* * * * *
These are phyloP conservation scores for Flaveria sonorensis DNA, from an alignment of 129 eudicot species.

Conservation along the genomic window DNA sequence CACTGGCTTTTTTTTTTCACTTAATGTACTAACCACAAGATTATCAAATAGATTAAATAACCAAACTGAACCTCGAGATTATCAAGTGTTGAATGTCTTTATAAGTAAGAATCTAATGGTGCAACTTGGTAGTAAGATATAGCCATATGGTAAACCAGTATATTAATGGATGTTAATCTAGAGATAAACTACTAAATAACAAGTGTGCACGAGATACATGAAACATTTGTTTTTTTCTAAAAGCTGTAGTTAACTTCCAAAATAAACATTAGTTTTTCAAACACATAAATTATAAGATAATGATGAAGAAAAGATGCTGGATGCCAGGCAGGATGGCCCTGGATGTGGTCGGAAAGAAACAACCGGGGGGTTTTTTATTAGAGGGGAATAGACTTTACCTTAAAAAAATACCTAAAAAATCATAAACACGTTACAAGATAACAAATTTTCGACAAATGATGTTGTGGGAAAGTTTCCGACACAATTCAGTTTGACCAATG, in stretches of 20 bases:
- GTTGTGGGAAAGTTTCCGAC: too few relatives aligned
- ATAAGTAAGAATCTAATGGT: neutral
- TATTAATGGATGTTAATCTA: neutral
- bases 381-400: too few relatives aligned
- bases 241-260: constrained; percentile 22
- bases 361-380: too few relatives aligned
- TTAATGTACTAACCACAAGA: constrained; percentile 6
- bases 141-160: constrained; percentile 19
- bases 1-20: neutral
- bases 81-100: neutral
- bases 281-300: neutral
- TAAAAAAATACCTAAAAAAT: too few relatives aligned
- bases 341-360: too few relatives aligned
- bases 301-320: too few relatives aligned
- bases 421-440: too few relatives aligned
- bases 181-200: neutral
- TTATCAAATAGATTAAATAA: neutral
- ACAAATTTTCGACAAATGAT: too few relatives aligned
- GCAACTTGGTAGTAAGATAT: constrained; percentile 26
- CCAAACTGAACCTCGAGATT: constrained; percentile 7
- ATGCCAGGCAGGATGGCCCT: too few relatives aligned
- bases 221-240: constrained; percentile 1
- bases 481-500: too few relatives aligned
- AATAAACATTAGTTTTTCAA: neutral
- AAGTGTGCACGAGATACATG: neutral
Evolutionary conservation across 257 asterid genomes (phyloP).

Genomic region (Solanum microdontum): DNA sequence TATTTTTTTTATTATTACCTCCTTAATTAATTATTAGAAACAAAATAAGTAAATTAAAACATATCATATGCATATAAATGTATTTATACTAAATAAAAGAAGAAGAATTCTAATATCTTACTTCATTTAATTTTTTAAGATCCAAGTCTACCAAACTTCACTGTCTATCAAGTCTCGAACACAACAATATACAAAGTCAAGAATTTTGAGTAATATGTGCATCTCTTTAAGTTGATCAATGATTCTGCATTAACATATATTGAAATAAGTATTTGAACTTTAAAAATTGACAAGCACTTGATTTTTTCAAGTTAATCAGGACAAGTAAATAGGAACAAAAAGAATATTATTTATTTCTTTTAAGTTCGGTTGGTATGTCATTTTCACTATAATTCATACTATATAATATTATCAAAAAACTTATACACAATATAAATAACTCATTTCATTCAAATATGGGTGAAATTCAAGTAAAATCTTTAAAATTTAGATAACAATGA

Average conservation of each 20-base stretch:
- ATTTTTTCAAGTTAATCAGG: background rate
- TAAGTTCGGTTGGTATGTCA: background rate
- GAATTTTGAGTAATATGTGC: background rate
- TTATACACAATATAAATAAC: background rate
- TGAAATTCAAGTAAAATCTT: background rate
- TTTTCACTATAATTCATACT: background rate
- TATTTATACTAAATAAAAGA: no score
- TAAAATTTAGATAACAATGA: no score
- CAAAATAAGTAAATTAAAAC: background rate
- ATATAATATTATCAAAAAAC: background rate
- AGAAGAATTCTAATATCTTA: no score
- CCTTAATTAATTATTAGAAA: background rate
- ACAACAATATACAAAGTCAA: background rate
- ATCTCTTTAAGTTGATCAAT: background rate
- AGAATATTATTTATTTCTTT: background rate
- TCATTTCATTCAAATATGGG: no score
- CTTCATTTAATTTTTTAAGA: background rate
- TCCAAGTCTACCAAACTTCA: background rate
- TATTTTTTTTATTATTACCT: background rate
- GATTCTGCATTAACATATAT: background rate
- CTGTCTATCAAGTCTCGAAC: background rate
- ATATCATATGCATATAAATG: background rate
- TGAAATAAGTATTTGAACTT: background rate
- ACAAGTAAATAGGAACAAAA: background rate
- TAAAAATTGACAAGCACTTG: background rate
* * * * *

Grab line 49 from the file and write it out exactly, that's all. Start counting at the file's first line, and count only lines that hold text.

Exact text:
- TATTTTTTTTATTATTACCT: background rate